Contrary to the common wisdom one may hear in archives, I have over the years discovered a basic truth about printed books. Every book with any history is a unique item. This past summer I had the opportunity to catalog a number of especially compelling items for the Cincinnati rare book collections.
A case in point involves three separate copies of a 1710 printing of Rabbi Isaac Abravanel’s (1437-1508) commentary on the Torah. One of them caught my eye immediately as it was in a contemporary binding. Note that I did not write “original” binding. The phenomenon of a book prepared and sold by a publisher in identical bound format is a phenomenon of the first quarter of the nineteenth century. At the beginning of the eighteenth century printing and binding were two separate trades. Generally one purchased one’s book in unfolded and unsewn sheets and then took the sheets to the binder of one’s choice. Bindings could vary even at the point of origin depending on material and price. The other two copies were rebound at HUC, likely at the time of acquisition. One is half bound in leather and decorated paper over pasteboards. The other is in a standard library cloth binding.
I will describe these books individually, beginning with that in the contemporary binding. Each is about thirty five centimeters in height, and approximately six centimeters thick, making them rather substantial. By comparison, most academic books today tend to be twenty three to twenty five centimeters in height. In two of the books a solitary leaf of the index was bound in towards the end of text rather than at its correct place. In my experience, such mistakes did occur and can add to the interest of the individual copy.
The volume in the contemporary binding is bound in parchment over pasteboards with edges stained in red, a rather common and utilitarian binding for such a book. This copy’s history of ownership is of particular interest. The book itself has a Christian editor, one Heinrich Jacob van Bashuysen (1679-ca. 1750), a professor in Hannover in northern Germany. Its history of ownership includes two Jews and two Christians.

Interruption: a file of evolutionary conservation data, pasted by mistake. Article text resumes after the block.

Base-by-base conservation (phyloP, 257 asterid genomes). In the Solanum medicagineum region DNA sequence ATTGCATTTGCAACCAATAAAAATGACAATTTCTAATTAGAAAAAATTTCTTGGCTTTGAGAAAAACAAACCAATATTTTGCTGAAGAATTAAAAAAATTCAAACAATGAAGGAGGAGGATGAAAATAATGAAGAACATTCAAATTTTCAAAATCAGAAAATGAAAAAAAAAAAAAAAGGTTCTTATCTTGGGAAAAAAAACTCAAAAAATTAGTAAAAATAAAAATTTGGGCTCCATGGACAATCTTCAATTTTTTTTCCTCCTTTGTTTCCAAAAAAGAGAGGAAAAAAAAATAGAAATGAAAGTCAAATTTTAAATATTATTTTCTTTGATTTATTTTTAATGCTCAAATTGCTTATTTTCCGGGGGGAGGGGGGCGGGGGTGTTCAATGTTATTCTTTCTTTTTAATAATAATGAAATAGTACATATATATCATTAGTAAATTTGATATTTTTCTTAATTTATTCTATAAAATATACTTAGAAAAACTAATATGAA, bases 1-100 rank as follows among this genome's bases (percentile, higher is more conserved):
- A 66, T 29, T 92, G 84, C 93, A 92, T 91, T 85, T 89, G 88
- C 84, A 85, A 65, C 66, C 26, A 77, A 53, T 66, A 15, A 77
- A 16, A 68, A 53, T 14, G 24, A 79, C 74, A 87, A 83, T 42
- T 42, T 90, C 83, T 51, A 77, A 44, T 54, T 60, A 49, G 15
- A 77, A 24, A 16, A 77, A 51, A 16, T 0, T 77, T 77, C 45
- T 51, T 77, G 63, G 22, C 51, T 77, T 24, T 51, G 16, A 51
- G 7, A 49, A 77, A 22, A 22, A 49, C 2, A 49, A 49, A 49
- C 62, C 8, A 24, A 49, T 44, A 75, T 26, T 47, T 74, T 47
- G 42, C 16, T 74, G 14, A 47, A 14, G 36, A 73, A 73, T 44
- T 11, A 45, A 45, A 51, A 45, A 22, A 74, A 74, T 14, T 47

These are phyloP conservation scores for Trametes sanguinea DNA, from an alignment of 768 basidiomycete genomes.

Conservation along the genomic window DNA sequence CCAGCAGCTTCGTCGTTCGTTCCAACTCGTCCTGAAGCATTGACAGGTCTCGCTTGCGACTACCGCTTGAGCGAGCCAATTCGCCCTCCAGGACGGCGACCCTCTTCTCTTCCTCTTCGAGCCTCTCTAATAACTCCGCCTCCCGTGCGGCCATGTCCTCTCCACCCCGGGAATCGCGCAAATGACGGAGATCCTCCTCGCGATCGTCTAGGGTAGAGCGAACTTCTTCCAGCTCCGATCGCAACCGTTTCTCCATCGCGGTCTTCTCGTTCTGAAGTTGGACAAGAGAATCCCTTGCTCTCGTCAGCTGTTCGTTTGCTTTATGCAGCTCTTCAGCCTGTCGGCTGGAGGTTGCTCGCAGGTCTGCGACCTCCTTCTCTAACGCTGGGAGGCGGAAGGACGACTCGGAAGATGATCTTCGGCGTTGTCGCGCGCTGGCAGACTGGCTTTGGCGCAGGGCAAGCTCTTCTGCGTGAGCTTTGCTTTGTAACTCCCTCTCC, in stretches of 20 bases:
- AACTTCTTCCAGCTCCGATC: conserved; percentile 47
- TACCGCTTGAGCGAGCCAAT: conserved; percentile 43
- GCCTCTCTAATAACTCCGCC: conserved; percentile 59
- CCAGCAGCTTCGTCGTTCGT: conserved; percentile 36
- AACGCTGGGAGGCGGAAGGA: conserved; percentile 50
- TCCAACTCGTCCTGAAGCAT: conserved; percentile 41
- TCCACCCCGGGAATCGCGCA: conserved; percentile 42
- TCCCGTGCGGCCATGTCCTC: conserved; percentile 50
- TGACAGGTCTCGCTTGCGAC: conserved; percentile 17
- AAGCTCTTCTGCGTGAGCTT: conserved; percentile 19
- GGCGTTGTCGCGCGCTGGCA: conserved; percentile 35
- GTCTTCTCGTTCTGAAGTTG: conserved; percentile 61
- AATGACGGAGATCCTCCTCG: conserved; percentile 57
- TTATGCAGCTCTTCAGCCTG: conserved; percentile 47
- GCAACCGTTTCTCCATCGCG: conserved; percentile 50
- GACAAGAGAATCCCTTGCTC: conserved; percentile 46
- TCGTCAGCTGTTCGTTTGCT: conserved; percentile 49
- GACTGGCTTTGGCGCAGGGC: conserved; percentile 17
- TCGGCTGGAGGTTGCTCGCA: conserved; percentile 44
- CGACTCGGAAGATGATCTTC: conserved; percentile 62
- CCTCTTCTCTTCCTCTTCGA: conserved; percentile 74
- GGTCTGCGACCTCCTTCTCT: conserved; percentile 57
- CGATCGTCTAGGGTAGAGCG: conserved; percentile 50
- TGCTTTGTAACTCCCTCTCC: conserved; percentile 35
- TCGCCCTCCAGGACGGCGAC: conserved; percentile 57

The two Jews each signed the book in Hebrew as, respectively, Mosheh ben Lev Oppenheim, and Hananyeh ben Yitshak ben Lev Oppenheim, seemingly two generations of the same family. The two Christians signed in Latin script, the one as H. [Hermann] S. [Samuel] Reimari [Reimarus] [1694-1768] in 1714 in Jena, the other as S. Mauer, 1846. Reimarus is a famous philosopher and scholar of his time. He acquired his copy of the “Perush ha-Torah” as a student at the University of Jena. I have been unable to establish anything about either of the Oppenheims or about S. Mauer.
One of the owners added a ms. biography of Abravenel, “Vita Abarbanelis” to the upper free endpaper. This copy came to the Cincinnati library as a gift of Rabbi Max Landsberg (1845-1927), a noted American Reform scholar of his time.
The one in half bound leather and decorated paper came from the library of Rabbi Gotthard Deutsch (1859-1921), formerly an HUC faculty member.
The third copy includes three contemporary Hebrew inscriptions. In more recent times it was part of the collection of the Lemle Moses Klaus-Stiftung in Mannheim, Germany. Rabbi Karl Richter (d. 2005), who came from Mannheim to the U.S. in 1939, presented the volume to the HUC library.
While the text of these three volumes can be said to be identical, each has a story to tell unique to itself.